Interferon Psalms by Luke Davies

Interferon PsalmsInterferon Psalms by Luke Davies
My rating: 5 of 5 stars

Interferon Psalms

Luke Davies is an Australian contemporary poet, acclaimed novelist and screenplay writer. Born in 1962, and raised in Sydney, NSW, he became interested in reading and writing at a young age; and at thirteen, he decided he wanted to be a poet and a novelist. When he finished school he attended the University of Sydney and earned a Bachelor of Arts, publishing his first book of poems, Four Plots for Magnets (1982), while still a student.

Davies has worked as a truck driver and teacher.

His more recent poetry collections include Absolute Event Horizon (1994), Running With Light (1999), Totem (2005), a collection of love poems, and Interferon Psalms (2011).

At the time of reading Luke Davies, Interferon Psalms, it was my all-time favourite of all his books. (I’m back to loving Candy, all the more these day.) Interferon Psalms has thirty-three poems of varied length and concentration; the language is archaic and modern at the same time. Davies describes the book as thirty-three psalms on the face of god, used as a medi-evil reference. He underwent interferon treatment for his liver, where the side effects from the treatment were really awful; this book of poetry was his way of making something good out of something horrible.

The poems in this book contain metaphors relating to physics, space and time. On first reading, I thought most of the poems were about religion and god, but I think they’re the opposite of that, in that, the poems appear to be about the big bang theory, quantum physics, and the structure of the earth, all interrelated with the themes of lost love, the redemptive power of medicine, and the rebellion of one’s own body.

My Complete Analysis of Interferon Psalm 25
The title is interesting because ‘interferon is a protein released by animal cells, usually in a response to a virus, and it has the property of inhibiting virus replication’. ‘Psalm’ is a sacred song or poem. So, to me, the title suggests irony because even though interferon, itself, is produced naturally by the body, and interferon treatment saves lives, the treatment can also produce awful side effects, so ‘interferon’, and ‘psalms’, which are poetically soothing, sit at odds with one another.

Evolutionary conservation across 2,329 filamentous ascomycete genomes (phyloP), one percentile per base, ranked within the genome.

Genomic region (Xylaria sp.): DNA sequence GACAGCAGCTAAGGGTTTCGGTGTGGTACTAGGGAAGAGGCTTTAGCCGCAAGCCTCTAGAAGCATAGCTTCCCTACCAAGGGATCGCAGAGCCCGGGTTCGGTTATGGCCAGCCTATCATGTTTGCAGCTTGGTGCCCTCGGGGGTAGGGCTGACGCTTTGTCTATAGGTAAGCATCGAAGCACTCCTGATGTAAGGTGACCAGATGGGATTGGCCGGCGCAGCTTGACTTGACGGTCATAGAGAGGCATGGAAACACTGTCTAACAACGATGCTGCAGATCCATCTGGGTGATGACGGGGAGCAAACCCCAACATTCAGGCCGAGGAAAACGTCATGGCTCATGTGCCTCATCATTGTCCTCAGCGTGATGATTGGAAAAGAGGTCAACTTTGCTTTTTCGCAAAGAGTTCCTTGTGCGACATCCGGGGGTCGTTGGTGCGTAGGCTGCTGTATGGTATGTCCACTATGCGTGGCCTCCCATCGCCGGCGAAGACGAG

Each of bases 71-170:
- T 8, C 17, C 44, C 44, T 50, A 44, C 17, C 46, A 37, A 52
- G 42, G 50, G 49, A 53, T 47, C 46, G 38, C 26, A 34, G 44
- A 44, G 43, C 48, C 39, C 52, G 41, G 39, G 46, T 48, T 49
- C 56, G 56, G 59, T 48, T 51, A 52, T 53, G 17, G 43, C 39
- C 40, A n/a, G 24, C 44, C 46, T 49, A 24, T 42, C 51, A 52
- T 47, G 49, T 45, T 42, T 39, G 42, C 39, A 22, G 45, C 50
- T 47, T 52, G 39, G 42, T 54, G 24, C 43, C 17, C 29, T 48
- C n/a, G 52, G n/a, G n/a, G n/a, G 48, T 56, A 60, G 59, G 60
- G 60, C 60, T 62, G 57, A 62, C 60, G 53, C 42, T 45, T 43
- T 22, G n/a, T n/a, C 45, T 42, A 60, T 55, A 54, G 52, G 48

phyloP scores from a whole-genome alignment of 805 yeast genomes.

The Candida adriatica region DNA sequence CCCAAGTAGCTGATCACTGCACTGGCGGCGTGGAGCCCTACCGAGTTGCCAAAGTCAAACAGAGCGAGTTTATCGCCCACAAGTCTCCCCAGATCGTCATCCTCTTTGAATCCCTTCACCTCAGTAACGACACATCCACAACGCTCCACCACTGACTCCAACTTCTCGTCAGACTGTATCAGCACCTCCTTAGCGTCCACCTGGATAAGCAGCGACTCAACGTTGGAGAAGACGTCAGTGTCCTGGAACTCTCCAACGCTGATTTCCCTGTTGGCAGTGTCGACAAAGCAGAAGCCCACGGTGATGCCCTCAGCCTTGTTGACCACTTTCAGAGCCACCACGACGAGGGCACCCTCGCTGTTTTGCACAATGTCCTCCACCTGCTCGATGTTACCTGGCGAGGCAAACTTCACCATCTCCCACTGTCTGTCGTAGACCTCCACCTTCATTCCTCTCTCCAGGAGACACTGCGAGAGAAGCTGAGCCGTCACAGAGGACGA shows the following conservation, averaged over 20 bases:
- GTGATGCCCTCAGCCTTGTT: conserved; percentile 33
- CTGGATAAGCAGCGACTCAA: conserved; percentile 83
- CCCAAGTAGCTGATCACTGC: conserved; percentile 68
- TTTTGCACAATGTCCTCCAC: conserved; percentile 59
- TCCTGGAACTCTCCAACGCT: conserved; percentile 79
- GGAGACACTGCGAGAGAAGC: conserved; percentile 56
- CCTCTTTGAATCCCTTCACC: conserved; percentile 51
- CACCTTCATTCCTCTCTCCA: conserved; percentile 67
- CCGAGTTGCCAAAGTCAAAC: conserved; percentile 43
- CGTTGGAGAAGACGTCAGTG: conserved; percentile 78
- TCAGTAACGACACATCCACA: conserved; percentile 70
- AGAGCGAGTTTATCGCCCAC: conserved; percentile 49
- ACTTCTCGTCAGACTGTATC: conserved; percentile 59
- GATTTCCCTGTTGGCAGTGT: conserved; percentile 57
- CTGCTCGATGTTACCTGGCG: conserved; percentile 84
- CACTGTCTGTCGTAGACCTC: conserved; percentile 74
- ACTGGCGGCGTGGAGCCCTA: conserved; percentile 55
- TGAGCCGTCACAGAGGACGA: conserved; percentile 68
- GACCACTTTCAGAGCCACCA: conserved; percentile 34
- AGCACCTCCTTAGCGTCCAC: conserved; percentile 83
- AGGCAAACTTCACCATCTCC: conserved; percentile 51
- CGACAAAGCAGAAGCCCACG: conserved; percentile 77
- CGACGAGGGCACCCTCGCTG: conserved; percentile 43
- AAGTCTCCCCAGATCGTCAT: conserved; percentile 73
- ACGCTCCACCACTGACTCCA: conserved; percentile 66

The first line is strong, as it tells the reader that it’s about a poem.

To me, the poem is about the narrator, a poet who finds refuge in poetry.
Images used are poems, notebooks, syntax, words: all elements of writing. As well there is blood, matter and light: all elements of life. Also there is the image of a cutlass, which is a machete, or a short naval sword, scything the air for words to use in poetry.

The theme of the poem is poetry, the one true place of refuge. And perhaps, pain, and finding peace in one’s writing.

The blood is a metaphor for the use of grammar, which the narrator has had a lot of experience with.

The last two lines: the ‘Waving my cutlass, I scythed the air. (God bless this notebook and all who sail in her.), suggests the narrator slashing the air and snatching precious words out of the air, and being thankful for the treasure of a notebook to keep them in. And the idea that people can ‘sail’ in a notebook suggests that there is a story in there that will take the reader on a journey!

I really like this poem; I love the way it is written, and the use of language and poetry. On first reading, I felt that Davies had slashed open his heart and bled out his feelings for the love of poetry, out onto the page. He is a gifted poet we could all learn from, who has a way of writing about love, life and pain without coming across as overly sentimental.

Mostly though, I’m in love and awe of the way Davies paints with words.

GoodReads: View all my reviews

More

Miche@The Labyrinth: That Time I Tried to Emulate Luke Davies

Miche@VU: Study of an Australian Contemporary Poet: Luke Davies

Poetry Library: Luke Davies 

Michellina Van Loder is a Professional Writer, Journalist and Blogger. This is where she shares her tales about trail blazing her way out of the Labyrinth of Chemical Sensitivities and Mould. This is also where you will find the latest Research on related topics.

Information, products and views presented by guest bloggers @The Labyrinth are not necessarily the same as those held by this blog's author, Michellina van Loder. Reviews are my own personal opinions (unless stated otherwise); and satire is used throughout personal posts. Any health topics discussed are not to be taken as medical advice. Seek out medical attention if needed and do your own research; however, you're welcome to use mine as a start.